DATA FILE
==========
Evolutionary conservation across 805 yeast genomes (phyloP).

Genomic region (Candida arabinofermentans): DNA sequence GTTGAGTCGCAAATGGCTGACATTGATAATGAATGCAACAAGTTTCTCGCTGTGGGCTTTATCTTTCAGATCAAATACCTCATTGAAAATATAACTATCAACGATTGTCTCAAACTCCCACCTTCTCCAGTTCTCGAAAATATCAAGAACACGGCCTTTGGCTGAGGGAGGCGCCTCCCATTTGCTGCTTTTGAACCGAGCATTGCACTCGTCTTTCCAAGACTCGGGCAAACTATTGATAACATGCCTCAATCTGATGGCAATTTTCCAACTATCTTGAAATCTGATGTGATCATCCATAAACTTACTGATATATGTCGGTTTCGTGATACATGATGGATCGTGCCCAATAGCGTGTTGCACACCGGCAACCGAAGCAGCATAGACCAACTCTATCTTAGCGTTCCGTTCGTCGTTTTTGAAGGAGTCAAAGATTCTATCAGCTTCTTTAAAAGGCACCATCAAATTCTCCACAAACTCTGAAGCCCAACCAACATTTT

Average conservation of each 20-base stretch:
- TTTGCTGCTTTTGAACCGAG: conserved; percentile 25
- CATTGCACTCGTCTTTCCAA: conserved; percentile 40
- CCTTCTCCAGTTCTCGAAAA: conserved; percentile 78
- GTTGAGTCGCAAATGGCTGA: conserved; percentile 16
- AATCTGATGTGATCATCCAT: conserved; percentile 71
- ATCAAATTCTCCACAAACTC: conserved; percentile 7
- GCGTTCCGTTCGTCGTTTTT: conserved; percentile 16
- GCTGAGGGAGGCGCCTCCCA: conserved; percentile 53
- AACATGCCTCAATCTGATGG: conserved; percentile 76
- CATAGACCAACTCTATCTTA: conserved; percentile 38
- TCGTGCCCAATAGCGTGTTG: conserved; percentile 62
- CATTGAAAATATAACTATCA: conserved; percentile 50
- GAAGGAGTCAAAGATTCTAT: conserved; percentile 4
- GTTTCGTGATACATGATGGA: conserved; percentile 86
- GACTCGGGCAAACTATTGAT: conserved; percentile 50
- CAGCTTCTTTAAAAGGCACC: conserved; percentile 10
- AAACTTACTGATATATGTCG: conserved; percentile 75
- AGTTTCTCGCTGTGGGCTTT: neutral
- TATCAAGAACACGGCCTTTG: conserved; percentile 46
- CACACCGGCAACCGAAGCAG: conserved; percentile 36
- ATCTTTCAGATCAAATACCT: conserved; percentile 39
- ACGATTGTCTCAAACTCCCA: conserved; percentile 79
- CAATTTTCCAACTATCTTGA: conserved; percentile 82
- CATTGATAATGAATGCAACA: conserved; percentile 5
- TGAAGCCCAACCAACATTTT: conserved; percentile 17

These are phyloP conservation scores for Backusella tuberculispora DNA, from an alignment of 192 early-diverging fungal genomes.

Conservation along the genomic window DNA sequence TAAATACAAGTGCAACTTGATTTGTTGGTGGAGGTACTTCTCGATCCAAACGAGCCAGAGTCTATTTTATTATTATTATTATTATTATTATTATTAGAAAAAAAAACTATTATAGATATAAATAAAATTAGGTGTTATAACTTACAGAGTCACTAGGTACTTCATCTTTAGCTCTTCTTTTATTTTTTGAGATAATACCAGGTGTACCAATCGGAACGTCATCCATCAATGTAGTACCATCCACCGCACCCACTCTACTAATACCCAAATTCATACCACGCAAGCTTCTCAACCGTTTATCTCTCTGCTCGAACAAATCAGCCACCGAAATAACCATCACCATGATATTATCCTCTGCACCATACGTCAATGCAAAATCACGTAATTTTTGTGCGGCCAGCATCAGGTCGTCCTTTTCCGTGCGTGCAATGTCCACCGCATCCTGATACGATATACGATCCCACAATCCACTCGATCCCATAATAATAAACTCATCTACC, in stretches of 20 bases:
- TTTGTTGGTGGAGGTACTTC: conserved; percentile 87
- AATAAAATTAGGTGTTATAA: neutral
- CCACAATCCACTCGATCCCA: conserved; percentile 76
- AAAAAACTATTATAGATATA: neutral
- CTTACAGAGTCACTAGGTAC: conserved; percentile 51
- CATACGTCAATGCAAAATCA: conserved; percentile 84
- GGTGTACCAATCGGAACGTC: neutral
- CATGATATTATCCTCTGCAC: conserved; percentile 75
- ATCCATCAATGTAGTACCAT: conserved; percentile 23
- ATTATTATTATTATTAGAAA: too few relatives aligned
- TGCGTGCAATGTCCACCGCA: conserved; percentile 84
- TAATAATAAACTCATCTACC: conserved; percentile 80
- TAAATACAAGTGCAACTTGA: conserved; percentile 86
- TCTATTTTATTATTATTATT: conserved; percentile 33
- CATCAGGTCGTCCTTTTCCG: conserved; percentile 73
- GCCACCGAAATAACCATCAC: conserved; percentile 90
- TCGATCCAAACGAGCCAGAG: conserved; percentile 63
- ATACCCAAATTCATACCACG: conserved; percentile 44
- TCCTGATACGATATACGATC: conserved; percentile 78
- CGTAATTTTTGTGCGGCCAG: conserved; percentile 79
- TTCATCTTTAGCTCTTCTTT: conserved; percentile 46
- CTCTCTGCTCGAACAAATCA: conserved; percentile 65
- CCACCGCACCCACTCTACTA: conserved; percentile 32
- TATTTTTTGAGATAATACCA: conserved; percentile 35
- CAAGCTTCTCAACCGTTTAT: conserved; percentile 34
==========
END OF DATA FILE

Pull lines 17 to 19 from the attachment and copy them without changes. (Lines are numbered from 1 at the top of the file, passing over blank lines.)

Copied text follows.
- GTTTCGTGATACATGATGGA: conserved; percentile 86
- GACTCGGGCAAACTATTGAT: conserved; percentile 50
- CAGCTTCTTTAAAAGGCACC: conserved; percentile 10